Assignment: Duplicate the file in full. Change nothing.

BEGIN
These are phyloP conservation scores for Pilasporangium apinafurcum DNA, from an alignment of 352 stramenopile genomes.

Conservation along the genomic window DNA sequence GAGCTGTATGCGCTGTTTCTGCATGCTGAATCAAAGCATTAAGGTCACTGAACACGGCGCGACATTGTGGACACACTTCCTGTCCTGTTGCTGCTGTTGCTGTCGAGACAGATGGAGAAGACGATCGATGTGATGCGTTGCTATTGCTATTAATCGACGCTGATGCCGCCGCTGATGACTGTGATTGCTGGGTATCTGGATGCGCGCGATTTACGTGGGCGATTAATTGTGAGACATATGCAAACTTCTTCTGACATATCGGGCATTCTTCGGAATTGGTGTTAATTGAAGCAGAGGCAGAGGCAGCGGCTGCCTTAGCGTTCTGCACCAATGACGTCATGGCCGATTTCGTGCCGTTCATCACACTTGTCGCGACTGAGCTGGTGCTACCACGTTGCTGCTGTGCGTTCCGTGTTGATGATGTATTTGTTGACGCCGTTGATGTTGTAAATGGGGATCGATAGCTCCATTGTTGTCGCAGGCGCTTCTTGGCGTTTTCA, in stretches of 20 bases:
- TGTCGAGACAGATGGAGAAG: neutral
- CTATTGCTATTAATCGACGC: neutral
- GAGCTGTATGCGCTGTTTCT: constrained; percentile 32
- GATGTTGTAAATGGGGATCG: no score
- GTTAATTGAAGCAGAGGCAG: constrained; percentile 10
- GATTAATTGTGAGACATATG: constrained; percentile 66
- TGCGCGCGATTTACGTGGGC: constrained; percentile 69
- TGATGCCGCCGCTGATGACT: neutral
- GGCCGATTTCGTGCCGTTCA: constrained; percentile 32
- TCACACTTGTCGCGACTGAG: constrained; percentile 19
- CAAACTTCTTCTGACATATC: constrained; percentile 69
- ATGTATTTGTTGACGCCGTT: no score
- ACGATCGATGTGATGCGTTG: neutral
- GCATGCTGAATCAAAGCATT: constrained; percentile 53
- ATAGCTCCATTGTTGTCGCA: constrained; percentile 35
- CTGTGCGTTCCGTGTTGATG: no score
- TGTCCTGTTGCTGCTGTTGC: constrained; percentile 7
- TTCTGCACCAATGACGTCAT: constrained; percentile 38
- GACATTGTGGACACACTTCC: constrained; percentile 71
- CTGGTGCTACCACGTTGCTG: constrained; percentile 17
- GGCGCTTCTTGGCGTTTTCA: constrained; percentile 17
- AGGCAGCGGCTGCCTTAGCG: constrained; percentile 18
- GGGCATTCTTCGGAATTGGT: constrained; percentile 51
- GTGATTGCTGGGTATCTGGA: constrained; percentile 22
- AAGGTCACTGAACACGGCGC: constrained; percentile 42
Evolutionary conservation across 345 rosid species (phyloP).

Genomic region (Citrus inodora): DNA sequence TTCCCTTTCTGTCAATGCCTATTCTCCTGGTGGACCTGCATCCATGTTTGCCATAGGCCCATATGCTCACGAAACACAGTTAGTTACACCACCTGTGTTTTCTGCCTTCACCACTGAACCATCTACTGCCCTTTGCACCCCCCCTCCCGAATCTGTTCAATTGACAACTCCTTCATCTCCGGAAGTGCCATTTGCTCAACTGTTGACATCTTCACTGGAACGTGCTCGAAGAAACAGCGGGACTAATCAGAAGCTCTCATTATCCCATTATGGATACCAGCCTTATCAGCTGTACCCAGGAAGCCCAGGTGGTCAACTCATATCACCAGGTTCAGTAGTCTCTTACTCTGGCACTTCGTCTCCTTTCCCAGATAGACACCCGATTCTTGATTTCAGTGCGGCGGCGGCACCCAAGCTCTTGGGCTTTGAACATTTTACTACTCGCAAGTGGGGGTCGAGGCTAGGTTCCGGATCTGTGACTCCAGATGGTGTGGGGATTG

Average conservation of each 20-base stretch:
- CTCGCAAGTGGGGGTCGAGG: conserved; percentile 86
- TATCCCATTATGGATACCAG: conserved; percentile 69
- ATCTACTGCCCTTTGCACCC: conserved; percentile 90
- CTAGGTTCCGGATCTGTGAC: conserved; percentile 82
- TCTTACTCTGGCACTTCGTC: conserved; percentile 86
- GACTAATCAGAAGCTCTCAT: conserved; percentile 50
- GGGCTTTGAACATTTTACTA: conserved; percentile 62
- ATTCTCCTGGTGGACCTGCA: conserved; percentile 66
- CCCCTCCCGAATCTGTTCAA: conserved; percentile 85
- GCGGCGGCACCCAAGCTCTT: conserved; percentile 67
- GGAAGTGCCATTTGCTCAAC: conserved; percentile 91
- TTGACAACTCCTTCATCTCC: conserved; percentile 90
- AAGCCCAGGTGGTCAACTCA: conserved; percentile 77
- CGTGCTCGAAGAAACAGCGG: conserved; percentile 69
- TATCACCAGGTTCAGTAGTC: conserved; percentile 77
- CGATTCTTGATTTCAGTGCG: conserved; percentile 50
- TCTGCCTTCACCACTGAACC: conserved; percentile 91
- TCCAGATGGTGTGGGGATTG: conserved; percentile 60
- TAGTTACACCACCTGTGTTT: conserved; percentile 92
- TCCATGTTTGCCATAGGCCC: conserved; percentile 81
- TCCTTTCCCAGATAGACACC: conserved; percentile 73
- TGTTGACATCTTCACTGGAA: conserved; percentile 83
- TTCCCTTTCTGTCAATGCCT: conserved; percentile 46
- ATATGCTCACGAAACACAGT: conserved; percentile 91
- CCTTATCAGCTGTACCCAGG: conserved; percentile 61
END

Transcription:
These are phyloP conservation scores for Pilasporangium apinafurcum DNA, from an alignment of 352 stramenopile genomes.

Conservation along the genomic window DNA sequence GAGCTGTATGCGCTGTTTCTGCATGCTGAATCAAAGCATTAAGGTCACTGAACACGGCGCGACATTGTGGACACACTTCCTGTCCTGTTGCTGCTGTTGCTGTCGAGACAGATGGAGAAGACGATCGATGTGATGCGTTGCTATTGCTATTAATCGACGCTGATGCCGCCGCTGATGACTGTGATTGCTGGGTATCTGGATGCGCGCGATTTACGTGGGCGATTAATTGTGAGACATATGCAAACTTCTTCTGACATATCGGGCATTCTTCGGAATTGGTGTTAATTGAAGCAGAGGCAGAGGCAGCGGCTGCCTTAGCGTTCTGCACCAATGACGTCATGGCCGATTTCGTGCCGTTCATCACACTTGTCGCGACTGAGCTGGTGCTACCACGTTGCTGCTGTGCGTTCCGTGTTGATGATGTATTTGTTGACGCCGTTGATGTTGTAAATGGGGATCGATAGCTCCATTGTTGTCGCAGGCGCTTCTTGGCGTTTTCA, in stretches of 20 bases:
- TGTCGAGACAGATGGAGAAG: neutral
- CTATTGCTATTAATCGACGC: neutral
- GAGCTGTATGCGCTGTTTCT: constrained; percentile 32
- GATGTTGTAAATGGGGATCG: no score
- GTTAATTGAAGCAGAGGCAG: constrained; percentile 10
- GATTAATTGTGAGACATATG: constrained; percentile 66
- TGCGCGCGATTTACGTGGGC: constrained; percentile 69
- TGATGCCGCCGCTGATGACT: neutral
- GGCCGATTTCGTGCCGTTCA: constrained; percentile 32
- TCACACTTGTCGCGACTGAG: constrained; percentile 19
- CAAACTTCTTCTGACATATC: constrained; percentile 69
- ATGTATTTGTTGACGCCGTT: no score
- ACGATCGATGTGATGCGTTG: neutral
- GCATGCTGAATCAAAGCATT: constrained; percentile 53
- ATAGCTCCATTGTTGTCGCA: constrained; percentile 35
- CTGTGCGTTCCGTGTTGATG: no score
- TGTCCTGTTGCTGCTGTTGC: constrained; percentile 7
- TTCTGCACCAATGACGTCAT: constrained; percentile 38
- GACATTGTGGACACACTTCC: constrained; percentile 71
- CTGGTGCTACCACGTTGCTG: constrained; percentile 17
- GGCGCTTCTTGGCGTTTTCA: constrained; percentile 17
- AGGCAGCGGCTGCCTTAGCG: constrained; percentile 18
- GGGCATTCTTCGGAATTGGT: constrained; percentile 51
- GTGATTGCTGGGTATCTGGA: constrained; percentile 22
- AAGGTCACTGAACACGGCGC: constrained; percentile 42
Evolutionary conservation across 345 rosid species (phyloP).

Genomic region (Citrus inodora): DNA sequence TTCCCTTTCTGTCAATGCCTATTCTCCTGGTGGACCTGCATCCATGTTTGCCATAGGCCCATATGCTCACGAAACACAGTTAGTTACACCACCTGTGTTTTCTGCCTTCACCACTGAACCATCTACTGCCCTTTGCACCCCCCCTCCCGAATCTGTTCAATTGACAACTCCTTCATCTCCGGAAGTGCCATTTGCTCAACTGTTGACATCTTCACTGGAACGTGCTCGAAGAAACAGCGGGACTAATCAGAAGCTCTCATTATCCCATTATGGATACCAGCCTTATCAGCTGTACCCAGGAAGCCCAGGTGGTCAACTCATATCACCAGGTTCAGTAGTCTCTTACTCTGGCACTTCGTCTCCTTTCCCAGATAGACACCCGATTCTTGATTTCAGTGCGGCGGCGGCACCCAAGCTCTTGGGCTTTGAACATTTTACTACTCGCAAGTGGGGGTCGAGGCTAGGTTCCGGATCTGTGACTCCAGATGGTGTGGGGATTG

Average conservation of each 20-base stretch:
- CTCGCAAGTGGGGGTCGAGG: conserved; percentile 86
- TATCCCATTATGGATACCAG: conserved; percentile 69
- ATCTACTGCCCTTTGCACCC: conserved; percentile 90
- CTAGGTTCCGGATCTGTGAC: conserved; percentile 82
- TCTTACTCTGGCACTTCGTC: conserved; percentile 86
- GACTAATCAGAAGCTCTCAT: conserved; percentile 50
- GGGCTTTGAACATTTTACTA: conserved; percentile 62
- ATTCTCCTGGTGGACCTGCA: conserved; percentile 66
- CCCCTCCCGAATCTGTTCAA: conserved; percentile 85
- GCGGCGGCACCCAAGCTCTT: conserved; percentile 67
- GGAAGTGCCATTTGCTCAAC: conserved; percentile 91
- TTGACAACTCCTTCATCTCC: conserved; percentile 90
- AAGCCCAGGTGGTCAACTCA: conserved; percentile 77
- CGTGCTCGAAGAAACAGCGG: conserved; percentile 69
- TATCACCAGGTTCAGTAGTC: conserved; percentile 77
- CGATTCTTGATTTCAGTGCG: conserved; percentile 50
- TCTGCCTTCACCACTGAACC: conserved; percentile 91
- TCCAGATGGTGTGGGGATTG: conserved; percentile 60
- TAGTTACACCACCTGTGTTT: conserved; percentile 92
- TCCATGTTTGCCATAGGCCC: conserved; percentile 81
- TCCTTTCCCAGATAGACACC: conserved; percentile 73
- TGTTGACATCTTCACTGGAA: conserved; percentile 83
- TTCCCTTTCTGTCAATGCCT: conserved; percentile 46
- ATATGCTCACGAAACACAGT: conserved; percentile 91
- CCTTATCAGCTGTACCCAGG: conserved; percentile 61